Nonetheless, a healthy dose of puzzle-solving is an important ingredient in acquiring the mental framework for thinking like an economist. Indeed, while the “economic way of thinking” is central to being a good economist, it’s seemingly taught less frequently to young economists in contemporary Ph.D. programs. As a way of pushing back on this sorry state of affairs, my annual Intermediate Micro class features a handful of “economic way of thinking” questions each period. We discuss them as a class.
Most questions are no more than a sentence. Some are open-ended, but most have a definitively correct answer, discernible only to those wearing their economic eyeglasses.
All but a few of these questions are unoriginal to me. They come from Walter Williams, who adopted many of them from Armen Alchian, Steven Landsburg, Yoram Barzel, Deirdre McCloskey, Gary Becker, and others I wish I could more easily recall.
Because I’ve received so many requests for a “list” of these questions over the last few semesters, I decided to include my students’ favorites here. Always open to more suggestions-send more questions my way!
Why have shopping carts gotten bigger over time?
Why do people with more desirable marriage characteristics often marry later?
Are arbitrary attributes (i.e. race, sex, etc…) more likely to be used as a selection criteria for lower-level jobs (i.e. custodian) or higher-level jobs?
Why is obesity more prevalent in 2022 than in 1922?
Why do we tip our waiter, but not our brain surgeon? My favorite question and the one most applicable to topics we love on CSOC.
Why does purchased blood have a higher incidence of hepatitis contamination relative to donated blood?
Why do more attractive teachers get better teaching evaluations on average?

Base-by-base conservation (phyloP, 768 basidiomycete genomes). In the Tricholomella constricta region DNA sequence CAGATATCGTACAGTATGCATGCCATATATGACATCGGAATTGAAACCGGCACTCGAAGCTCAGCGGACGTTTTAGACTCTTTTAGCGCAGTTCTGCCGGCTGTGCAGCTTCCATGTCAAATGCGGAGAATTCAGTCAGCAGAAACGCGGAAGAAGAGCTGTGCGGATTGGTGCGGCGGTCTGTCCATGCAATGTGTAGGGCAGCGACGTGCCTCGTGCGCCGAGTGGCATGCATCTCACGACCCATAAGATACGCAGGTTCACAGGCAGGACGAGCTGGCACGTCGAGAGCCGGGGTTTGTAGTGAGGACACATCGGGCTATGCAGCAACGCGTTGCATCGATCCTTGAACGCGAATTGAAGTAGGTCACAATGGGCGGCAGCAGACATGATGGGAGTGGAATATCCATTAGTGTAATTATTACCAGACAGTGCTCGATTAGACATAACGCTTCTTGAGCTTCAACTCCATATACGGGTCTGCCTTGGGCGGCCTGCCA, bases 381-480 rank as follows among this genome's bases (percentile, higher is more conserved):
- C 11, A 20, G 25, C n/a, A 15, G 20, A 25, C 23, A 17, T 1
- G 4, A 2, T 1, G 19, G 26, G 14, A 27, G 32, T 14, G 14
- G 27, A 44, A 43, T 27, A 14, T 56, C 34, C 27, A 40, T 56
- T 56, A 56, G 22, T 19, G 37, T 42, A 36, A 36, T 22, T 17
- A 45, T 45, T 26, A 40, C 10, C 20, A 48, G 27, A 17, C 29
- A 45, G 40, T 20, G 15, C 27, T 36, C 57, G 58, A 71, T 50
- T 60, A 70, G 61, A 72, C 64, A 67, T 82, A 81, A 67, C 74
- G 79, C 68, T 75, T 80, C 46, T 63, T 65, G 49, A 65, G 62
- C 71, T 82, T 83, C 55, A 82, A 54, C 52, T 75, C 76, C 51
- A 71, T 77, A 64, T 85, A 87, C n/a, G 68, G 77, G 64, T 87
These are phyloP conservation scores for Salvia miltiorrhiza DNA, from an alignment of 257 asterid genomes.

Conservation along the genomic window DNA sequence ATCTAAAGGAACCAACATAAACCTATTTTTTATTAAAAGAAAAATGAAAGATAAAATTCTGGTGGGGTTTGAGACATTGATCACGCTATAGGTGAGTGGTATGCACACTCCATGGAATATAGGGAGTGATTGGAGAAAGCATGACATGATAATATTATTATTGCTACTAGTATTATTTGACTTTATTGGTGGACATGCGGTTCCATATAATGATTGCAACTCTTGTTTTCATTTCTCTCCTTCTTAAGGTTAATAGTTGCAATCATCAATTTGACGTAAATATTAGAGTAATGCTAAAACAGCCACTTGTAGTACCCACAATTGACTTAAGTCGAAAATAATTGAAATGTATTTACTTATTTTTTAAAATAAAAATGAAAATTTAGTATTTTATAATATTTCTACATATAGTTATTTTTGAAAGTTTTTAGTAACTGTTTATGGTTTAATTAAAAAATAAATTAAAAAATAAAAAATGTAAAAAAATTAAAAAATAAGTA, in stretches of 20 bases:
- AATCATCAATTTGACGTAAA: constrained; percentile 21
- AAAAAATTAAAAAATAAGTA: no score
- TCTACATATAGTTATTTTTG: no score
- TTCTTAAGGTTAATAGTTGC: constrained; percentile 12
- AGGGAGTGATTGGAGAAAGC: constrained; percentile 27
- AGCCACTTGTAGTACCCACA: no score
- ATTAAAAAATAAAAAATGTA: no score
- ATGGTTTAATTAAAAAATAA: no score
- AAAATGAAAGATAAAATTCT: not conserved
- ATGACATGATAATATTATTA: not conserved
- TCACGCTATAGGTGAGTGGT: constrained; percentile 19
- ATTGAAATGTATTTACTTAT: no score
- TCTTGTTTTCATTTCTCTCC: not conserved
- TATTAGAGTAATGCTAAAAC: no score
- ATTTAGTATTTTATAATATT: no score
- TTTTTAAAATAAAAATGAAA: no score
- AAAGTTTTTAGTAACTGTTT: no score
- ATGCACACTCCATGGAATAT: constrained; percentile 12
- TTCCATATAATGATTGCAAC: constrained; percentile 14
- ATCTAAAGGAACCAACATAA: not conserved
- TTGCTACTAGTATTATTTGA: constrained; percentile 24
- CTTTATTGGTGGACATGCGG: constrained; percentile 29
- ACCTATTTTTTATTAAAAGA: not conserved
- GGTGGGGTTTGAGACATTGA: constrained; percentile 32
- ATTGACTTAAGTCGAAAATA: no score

Is smoking bad for your health?
Do taxicab medallions confer profits in perpetuity on taxicab drivers?
The physical productivity of barbers has remained constant over the last century, yet their real wages have risen dramatically. Why? A question that famously stumped a majority of Ph.D. students in economics during the 1990’s. Presumably, the situation is worse now.
Why do governments build infrastructure that lasts so long? Armen Alchian said he didn’t know the answer.
Why do utilities companies, granted a regional monopoly, expend resources on advertising?
What would happen if blackmail were legalized?
How did the 9/11 terrorists continue to kill American citizens after 9/11 (and don’t make reference to war in your answer)?
How might an FCC penalty for profanity in TV shows alter the proportion of alternative swear words written into shows?
Doctors often charge higher prices to wealthy patients than to poorer patients. Why?
A tourist to Paris may notice that many lunch menus list higher prices on the English menu than the French menu, even for the same dishes. Why?
Why do women’s hair products, razors, and the like sell for higher prices than men’s?
Why will you typically pay more when you book a flight the night before, as opposed to a month before?
When tomatoes are sold separately, their per unit (i.e. per tomato) prices is higher than when they are packaged together. Why?
Why does popcorn cost so much at the movies?
Do companies suppress innovation (do they engage in “planned obsolescence”)?
Do farmers benefit from bountiful harvests?
Do producers who rent machines possess a cost advantage over those who buy?
Why does school “pay”?